Tuesday Night Cooking
by Mark Burns
"Where else can you cook food, eat it and meet new people? This is wonderful," exclaimed Kathy O'Brien, student at the School of Cooking's Southwestern cooking class and former restaurateur of Giolitti fame.
The weekly enterprise of sisters Rita Calvert, with over 22 years experience, and Eileen Zack, with over 23 years, pulls in each Tuesday about 20 eager chefs, who learn from menus developed jointly by the sisters and featured in their cookbooks. While most of those who come are 30- and 40-something women, the class has taken in both men and women ages 10 to 80.
The promise of expert instruction and fine dining amid good company has brought in a wide range of talent, including some culinary pros. "We've even had the Naval Academy admiral's cooking staff come in here to learn new dishes," said Zack.
Much of the cooking crowd had been here before, including Pete DeNucci, who ran as a Republican in the Maryland Senate in District 30. "I've been here about 20 times," said DeNucci, who often repeats the dishes he learns at school.
The Annapolis School of Cooking has taken in many an aspiring cook since its founding nearly three years ago. Classes meet in the kitchen of Pease Porridge Hot, the catering firm and deli Zack founded and has run for 14 years. Both Zack and Calvert have traveled the globe, picking up exotic influences along the way. They find the food for their many exotic dishes at Fresh Fields.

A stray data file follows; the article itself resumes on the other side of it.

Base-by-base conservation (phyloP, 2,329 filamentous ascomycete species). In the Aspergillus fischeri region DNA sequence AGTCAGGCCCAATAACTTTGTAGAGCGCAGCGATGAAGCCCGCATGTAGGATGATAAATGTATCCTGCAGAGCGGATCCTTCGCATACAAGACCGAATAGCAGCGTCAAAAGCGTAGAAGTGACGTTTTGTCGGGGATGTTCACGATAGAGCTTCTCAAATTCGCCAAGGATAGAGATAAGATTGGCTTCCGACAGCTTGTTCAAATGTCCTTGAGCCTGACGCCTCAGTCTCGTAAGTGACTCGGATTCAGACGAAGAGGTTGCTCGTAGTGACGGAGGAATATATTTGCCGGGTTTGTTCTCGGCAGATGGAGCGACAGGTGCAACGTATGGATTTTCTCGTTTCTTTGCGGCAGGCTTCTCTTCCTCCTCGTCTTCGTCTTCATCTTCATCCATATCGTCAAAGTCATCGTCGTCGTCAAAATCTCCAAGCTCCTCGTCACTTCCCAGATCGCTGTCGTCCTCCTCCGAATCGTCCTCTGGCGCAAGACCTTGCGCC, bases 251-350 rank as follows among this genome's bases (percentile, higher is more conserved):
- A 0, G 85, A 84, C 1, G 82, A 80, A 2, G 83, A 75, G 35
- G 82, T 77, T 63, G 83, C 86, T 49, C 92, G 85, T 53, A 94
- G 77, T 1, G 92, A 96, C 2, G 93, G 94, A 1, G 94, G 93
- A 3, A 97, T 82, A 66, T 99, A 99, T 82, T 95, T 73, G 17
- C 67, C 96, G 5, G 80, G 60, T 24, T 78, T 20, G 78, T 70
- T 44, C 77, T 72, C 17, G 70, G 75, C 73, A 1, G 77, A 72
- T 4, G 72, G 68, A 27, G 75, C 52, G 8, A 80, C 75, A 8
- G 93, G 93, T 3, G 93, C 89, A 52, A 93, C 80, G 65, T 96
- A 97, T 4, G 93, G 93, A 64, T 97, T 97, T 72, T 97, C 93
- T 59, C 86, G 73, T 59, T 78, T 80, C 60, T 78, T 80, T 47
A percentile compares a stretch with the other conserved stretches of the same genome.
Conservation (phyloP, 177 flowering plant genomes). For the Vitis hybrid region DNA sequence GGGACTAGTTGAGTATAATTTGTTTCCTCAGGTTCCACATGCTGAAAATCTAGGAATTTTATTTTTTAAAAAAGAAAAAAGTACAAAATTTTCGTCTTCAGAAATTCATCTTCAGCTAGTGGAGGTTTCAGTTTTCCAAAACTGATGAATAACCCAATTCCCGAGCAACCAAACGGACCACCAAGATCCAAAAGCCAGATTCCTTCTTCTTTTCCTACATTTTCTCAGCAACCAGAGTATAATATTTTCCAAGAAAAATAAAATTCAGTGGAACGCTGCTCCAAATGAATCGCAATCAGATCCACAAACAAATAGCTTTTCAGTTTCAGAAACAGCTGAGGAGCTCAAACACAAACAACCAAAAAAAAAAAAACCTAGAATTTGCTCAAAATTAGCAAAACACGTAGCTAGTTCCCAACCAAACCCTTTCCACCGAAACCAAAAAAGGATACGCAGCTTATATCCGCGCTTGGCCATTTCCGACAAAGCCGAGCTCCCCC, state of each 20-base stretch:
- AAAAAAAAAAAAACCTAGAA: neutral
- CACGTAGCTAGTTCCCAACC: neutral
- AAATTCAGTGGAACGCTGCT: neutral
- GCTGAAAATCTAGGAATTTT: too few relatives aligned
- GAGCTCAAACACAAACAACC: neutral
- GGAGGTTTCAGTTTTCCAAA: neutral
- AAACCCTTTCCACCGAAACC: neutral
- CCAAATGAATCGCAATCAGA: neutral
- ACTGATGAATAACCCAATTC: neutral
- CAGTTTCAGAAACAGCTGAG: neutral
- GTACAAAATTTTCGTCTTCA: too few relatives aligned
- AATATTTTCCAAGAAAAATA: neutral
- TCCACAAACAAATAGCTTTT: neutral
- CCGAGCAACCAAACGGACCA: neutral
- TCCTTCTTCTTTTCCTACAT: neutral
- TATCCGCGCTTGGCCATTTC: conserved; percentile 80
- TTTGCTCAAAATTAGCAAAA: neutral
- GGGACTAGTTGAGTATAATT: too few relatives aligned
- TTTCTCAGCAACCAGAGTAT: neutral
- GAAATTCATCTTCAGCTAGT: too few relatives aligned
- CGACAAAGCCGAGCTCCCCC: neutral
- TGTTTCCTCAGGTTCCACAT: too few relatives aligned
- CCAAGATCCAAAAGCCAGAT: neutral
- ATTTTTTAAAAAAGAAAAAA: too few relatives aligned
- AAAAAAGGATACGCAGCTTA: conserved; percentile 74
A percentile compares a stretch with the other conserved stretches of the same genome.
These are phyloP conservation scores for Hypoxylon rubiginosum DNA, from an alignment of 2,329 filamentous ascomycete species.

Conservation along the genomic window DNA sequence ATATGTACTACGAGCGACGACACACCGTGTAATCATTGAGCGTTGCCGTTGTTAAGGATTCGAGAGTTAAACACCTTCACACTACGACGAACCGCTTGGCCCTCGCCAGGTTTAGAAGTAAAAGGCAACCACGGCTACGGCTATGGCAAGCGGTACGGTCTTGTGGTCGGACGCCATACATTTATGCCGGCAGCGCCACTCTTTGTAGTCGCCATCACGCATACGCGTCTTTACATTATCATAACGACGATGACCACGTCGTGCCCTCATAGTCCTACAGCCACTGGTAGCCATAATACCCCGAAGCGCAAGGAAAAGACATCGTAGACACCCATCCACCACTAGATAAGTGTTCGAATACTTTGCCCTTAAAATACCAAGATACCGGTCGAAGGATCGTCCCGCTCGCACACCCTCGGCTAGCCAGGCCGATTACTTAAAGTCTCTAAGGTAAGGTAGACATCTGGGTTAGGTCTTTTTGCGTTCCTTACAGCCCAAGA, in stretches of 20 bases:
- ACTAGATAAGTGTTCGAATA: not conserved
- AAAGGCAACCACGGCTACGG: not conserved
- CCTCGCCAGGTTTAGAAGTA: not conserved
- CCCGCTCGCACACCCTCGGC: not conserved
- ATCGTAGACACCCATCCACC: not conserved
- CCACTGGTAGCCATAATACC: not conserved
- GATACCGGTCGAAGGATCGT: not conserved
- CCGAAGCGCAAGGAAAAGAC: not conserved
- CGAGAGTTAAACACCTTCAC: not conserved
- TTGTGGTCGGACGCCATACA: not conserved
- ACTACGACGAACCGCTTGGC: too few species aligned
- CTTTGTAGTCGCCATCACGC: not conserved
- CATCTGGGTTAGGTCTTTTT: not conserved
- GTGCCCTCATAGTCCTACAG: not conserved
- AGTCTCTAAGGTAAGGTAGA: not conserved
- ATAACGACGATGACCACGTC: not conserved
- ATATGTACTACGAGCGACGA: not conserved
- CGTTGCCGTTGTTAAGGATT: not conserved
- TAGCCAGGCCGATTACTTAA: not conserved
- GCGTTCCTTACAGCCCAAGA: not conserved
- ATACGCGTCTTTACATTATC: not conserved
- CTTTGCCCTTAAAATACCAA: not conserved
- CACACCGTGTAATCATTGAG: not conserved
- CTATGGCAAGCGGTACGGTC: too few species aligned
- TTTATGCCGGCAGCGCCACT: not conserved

The dishes for which people donned aprons the night I joined in were a bit less exotic but intriguing nonetheless. Twenty people came into the kitchen, divided among stations of their choosing. While one station worked on guacamole and corn salsa, another worked on the meats: rolled stuffed flank steak Santa Fe and chicken breasts Santa Fe. Other stations worked on the slaw with dried cranberries, Tex-Mex baked beans and dessert of chocolate biscuits with fat-free fudge sauce and a fruit filling of strawberry, raspberry and blueberry.
Calvert and Zack surveyed progress as they transited between stations, offering tips here and there but leaving it to the students to cook up their own concoctions as laid out by the recipes. During breaks, the chefs-in-training meandered station to station to see what they were missing.
After grilling, baking and stirring, the cooks tasted the fruits of their hard work. At decorated tables in the deli's eating area, the class dined on their dishes. Gradually, students cleaned their plates and filtered out the door, eager to go home and give it a go solo.
This Tuesday, Jan. 19, the sisters dish up diverse delicacies featuring
the core combo of Asian Cooking - sweet, hot, sour and salty flavors - as
you prepare and eat Thai Caesar salad, ginger noodle salad, spicy chicken
with lemon grass & lime, shrimp in green curry with jasmine rice and
ginger pear tarts. 6:30-9:30 @ Annapolis School of Cooking in Pease Porridge
Hot, 911 Commerce Rd., Annapolis. $35, rsvp: 410/263-2895.
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Volume VII Number 2
January 14-20, 1999
New Bay Times
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